Wednesday, December 12, 2007

Robert Pickton gets life... but is eligible for parole?



Good news... well, kind of. Robert Pickton, who was convicted on Sunday of the murder of 6 women, has been sentenced to a life sentence without being eligible for parole for 25 years, apparently the mazimum sentence. Now, this is good because he could have been eligible after 10 years. Still, it seems a little odd that after MURDERING and being convicted of murdering six women there isn't an option in Canada for life imprisonment without eligibility for parole.

Of course, for Canada's most notorious serial killer, there are still 20 murder charges yet to be heard against him. Also, let's remember that the jury found him guilty of second-degree murder, believing that the murders were not planned. How do you murder that many people and not plan it?

Anyways, the AP reports on the family's victim impact statements. They're heartbreaking:


The family members had cried and prosecutor Michael Petrie choked up as he read victim-impact statements at Tuesday's hearing. Prosecutors are pushing for a maximum 25 years in prison before Pickton can seek parole.

Staring directly at Pickton, Lynn Frey read a statement from her granddaughter Brittney, whose mother Marnie Frey, was among the victims. Part of Marnie Frey's jaw bone was found on Pickton's farm.

"Mr. Pickton, why did you hurt my real mother and those other women?" the teenager wrote. "I have to go through each day. I ask myself. 'What would it be like if my real mother were here?' Mr. Pickton, why did you do that?"

"When you took her from me, it was like ripping out my heart."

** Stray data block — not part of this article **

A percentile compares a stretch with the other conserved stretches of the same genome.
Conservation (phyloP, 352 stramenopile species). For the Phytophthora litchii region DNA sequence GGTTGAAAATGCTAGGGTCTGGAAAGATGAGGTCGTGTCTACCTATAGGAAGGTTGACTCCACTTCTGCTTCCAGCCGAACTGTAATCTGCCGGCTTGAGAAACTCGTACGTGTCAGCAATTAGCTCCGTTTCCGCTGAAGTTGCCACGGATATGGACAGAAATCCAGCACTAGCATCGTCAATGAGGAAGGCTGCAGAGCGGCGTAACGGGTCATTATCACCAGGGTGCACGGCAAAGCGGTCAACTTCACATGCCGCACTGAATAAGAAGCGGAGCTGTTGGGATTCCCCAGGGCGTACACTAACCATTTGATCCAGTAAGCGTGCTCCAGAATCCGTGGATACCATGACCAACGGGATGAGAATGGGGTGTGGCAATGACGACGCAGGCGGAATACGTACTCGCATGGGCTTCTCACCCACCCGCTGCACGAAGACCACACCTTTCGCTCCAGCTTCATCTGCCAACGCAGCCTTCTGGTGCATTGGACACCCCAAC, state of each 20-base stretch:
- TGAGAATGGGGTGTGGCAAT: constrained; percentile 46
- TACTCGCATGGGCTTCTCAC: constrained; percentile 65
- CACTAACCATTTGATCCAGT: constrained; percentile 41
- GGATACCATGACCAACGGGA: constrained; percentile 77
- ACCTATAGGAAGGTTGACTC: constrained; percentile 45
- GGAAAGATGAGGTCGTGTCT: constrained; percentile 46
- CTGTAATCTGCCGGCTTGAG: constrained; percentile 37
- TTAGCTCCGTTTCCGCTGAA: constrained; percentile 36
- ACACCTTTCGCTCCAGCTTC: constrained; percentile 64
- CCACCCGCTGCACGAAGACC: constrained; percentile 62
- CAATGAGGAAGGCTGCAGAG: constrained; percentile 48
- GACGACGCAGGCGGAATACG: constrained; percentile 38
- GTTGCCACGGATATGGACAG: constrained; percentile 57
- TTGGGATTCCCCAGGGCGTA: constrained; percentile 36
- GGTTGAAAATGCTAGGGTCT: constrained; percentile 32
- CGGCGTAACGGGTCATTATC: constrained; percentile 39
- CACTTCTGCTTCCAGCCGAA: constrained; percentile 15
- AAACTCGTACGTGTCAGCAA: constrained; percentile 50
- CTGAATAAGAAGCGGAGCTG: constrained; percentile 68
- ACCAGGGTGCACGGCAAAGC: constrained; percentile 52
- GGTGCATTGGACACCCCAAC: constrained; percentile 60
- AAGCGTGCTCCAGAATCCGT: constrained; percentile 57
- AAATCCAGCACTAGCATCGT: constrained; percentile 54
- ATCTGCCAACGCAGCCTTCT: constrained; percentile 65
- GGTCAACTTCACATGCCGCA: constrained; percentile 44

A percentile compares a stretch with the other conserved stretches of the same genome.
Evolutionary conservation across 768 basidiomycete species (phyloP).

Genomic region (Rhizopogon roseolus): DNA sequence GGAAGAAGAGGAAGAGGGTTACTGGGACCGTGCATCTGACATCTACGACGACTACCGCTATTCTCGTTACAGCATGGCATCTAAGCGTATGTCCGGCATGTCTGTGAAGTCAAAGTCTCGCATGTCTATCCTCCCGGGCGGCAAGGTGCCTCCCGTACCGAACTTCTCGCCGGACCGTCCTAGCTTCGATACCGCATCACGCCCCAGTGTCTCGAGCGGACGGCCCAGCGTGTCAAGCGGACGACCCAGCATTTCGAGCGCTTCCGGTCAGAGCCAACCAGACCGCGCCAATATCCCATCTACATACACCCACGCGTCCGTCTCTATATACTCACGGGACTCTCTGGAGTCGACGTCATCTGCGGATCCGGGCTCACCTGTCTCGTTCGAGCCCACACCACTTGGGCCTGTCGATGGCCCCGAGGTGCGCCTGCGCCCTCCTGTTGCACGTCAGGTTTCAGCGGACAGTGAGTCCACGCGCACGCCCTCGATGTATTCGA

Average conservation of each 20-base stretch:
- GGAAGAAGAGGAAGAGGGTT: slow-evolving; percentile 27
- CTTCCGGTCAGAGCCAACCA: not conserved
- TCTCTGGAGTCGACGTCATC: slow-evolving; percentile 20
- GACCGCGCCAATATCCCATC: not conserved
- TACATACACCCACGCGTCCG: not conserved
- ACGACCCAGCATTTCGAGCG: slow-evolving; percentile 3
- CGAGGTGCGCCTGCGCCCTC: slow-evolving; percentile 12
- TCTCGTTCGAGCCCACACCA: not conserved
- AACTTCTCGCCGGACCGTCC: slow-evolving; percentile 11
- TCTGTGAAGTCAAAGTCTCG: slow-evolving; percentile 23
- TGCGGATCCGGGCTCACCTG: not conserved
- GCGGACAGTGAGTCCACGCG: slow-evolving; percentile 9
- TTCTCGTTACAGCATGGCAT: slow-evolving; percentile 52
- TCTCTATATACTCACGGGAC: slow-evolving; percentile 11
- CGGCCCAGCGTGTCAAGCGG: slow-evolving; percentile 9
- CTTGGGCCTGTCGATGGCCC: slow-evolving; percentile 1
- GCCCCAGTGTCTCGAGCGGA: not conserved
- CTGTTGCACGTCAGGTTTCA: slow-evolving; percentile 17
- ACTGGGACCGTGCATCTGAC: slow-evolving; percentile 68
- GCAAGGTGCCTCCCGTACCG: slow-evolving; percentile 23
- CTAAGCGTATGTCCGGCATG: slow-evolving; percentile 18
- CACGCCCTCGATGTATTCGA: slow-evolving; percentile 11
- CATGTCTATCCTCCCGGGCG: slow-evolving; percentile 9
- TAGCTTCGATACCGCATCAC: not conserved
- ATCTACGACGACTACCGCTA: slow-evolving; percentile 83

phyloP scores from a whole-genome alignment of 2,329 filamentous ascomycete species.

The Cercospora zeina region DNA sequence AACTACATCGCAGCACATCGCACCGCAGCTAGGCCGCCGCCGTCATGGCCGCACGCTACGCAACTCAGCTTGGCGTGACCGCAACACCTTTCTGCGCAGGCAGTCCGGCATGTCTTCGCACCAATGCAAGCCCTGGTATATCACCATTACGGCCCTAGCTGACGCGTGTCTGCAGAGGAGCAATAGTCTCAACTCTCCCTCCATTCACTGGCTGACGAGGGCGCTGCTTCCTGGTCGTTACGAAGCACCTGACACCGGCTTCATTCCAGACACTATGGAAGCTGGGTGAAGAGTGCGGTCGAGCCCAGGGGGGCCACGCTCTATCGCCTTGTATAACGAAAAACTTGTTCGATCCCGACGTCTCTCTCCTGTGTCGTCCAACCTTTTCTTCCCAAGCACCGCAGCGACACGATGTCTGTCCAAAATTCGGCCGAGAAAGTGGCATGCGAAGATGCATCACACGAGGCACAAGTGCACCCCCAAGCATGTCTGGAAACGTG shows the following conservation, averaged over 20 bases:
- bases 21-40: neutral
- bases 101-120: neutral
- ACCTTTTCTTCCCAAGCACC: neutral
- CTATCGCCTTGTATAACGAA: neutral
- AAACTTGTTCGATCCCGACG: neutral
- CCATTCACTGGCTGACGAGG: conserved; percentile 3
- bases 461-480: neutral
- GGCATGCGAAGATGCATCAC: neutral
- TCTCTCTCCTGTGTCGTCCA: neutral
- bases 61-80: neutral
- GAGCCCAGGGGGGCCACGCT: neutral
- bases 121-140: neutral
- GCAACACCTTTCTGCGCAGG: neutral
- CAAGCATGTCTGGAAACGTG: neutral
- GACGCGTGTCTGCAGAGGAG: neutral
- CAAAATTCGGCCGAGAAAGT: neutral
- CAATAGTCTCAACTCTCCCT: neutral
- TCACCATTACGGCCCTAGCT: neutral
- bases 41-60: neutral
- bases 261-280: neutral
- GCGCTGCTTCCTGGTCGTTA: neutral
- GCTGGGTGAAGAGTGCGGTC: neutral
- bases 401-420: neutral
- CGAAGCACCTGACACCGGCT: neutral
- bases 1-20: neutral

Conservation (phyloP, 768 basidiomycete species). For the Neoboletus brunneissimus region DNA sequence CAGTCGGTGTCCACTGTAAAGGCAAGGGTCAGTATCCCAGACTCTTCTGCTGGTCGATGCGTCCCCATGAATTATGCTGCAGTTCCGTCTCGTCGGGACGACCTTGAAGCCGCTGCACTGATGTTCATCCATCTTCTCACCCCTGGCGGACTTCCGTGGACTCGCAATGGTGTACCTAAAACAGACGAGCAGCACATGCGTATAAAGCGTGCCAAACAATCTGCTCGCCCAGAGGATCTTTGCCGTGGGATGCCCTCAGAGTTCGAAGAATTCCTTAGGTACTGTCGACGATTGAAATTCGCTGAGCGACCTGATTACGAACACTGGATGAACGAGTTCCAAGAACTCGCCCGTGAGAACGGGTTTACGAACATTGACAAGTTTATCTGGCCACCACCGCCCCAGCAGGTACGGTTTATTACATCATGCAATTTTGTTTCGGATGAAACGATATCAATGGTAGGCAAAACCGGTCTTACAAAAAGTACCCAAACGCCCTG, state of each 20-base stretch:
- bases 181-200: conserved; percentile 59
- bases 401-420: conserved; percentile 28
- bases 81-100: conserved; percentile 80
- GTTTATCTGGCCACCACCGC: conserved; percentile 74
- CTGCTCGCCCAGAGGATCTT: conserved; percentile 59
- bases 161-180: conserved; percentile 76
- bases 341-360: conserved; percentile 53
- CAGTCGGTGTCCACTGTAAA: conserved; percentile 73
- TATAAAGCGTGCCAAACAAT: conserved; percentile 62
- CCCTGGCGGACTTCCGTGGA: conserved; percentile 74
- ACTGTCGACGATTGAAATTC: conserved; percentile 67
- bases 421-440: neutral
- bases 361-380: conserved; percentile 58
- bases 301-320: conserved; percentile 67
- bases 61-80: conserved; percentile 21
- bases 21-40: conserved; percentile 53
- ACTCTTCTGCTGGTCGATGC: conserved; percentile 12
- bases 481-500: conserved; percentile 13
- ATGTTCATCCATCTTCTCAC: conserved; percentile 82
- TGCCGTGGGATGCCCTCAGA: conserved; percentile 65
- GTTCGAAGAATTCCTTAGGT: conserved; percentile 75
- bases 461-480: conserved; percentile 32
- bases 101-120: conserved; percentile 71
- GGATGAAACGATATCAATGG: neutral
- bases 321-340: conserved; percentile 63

Karin Joesbury wrote that her daughter Andrea was a "lovely, creative girl who wound up in a freezer, cut into parts."

Rick Frey, Marnie's father, smiled as he left the courtroom.

"That's great, that's good, that's what we wanted," said Frey. "We didn't think we'd get that but, yeah, it's perfect."

Prosecutors had sought a first-degree murder conviction, but the jury found Pickton guilty of the lesser second-degree murder charges, finding that the killings were not planned.

2 comments:

Anonymous said...

What really needs to be looked at are the others involved in this case. I really don't think it was just Pickton involved in this.

K. E. Lau said...

Hm. Well, I don't think it was that the jury 'believed' that Pickton's murders were unplanned; rather there simply wasn't enough direct evidence and the jury had to rely on the circumstantial. So it becomes extremely difficult to reconcile what is in all likelihood to be true (first-degree murder) with the game and rules of the legal system.

As suggested in the Toronto Star:
"Vancouver defence lawyer Mark Jette said the 'planning and deliberate' aspect that must be present in a first-degree conviction requires a high degree of criminal intent. 'And maybe they concluded that (Pickton) is not capable of planning but had the required intent to murder,' he said."

Even though the second-degree sentence was a disappointment, at least many legal experts agree that Pickton probably won't be able to get out of his life sentence anyway.